Home > Publications > Books > Annual Volumes > Clan-Albin
Annual Volume 32 (2002)
a national tale
Christian Isobel Johnstone
Edited by Andrew Monnickendam
Published in: Paperback.
By: Association for
Scottish Literary Studies, Glasgow, May 2003.
Hardback edition: £25.00
Christian Isobel Johnstone, called ‘the brave-hearted lady’ by Thomas
Carlyle, was editor for more than a decade of Tait’s Edinburgh Magazine,
a journal famous for its vigorous liberal viewpoints and incisive literary reviews.
In 1815 Johnstone also became the author of one of the most extraordinary novels of
the Romantic era, Clan-Albin. The story is centred around the childhood and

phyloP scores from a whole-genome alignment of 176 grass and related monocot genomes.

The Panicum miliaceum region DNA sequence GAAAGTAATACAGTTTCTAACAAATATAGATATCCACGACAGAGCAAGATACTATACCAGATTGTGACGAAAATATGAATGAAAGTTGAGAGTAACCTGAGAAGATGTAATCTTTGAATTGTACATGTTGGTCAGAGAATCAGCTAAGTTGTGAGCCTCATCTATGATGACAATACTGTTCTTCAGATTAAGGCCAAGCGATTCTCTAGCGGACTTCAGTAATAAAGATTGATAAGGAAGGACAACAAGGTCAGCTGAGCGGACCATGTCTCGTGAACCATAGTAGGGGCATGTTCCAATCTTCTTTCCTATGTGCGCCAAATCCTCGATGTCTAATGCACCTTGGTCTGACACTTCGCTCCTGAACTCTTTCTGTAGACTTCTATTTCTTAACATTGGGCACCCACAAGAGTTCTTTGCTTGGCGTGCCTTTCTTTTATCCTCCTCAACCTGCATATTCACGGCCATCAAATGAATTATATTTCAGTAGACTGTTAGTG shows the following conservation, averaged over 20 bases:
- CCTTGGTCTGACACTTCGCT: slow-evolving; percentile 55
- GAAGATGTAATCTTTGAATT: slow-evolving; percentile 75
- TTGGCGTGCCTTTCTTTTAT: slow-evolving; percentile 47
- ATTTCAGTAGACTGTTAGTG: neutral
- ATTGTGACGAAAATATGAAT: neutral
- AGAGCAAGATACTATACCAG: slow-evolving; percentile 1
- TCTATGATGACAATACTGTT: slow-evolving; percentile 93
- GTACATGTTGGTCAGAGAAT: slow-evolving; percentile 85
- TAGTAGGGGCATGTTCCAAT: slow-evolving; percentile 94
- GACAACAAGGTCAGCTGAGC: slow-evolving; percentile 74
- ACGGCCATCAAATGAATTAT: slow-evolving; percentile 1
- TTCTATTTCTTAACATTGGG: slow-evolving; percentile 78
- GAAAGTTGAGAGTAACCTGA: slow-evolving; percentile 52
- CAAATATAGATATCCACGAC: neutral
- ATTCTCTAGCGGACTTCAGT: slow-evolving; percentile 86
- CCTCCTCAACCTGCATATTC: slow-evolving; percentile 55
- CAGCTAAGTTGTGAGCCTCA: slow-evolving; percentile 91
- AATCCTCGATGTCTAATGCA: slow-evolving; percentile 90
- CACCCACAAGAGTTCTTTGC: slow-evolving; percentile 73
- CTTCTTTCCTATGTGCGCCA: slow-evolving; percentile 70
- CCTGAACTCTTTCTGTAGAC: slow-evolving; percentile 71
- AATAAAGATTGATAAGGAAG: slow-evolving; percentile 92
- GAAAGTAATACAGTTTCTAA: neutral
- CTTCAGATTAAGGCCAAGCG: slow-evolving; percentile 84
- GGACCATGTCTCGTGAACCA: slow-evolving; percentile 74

adolescence of its orphan hero, Norman Macalbin, who leaves the poverty of the
Highlands to volunteer for the army and journey in Ireland and Spain: but throughout
the novel it is the voices of the strong female characters — Lady Augusta,
Monimia, Flora and others — that we hear most clearly. These bring to us
Johnstone’s lament for the loss of Highland culture and scorn for the emergent
southern mercantile classes, and portray war as a terrible tragedy whose
glorification is unforgivable. Written in the year of Waterloo, Clan-Albin
is a unique Scottish novel by an outstanding and neglected female voice.
Cover illustration: ‘Flora MacDonald’, Allan Ramsay
(1713-1784). Illustration courtesy of the Ashmolean Museum, Oxford.
Cover design: Mark Blackadder
Last updated 9 August 2010.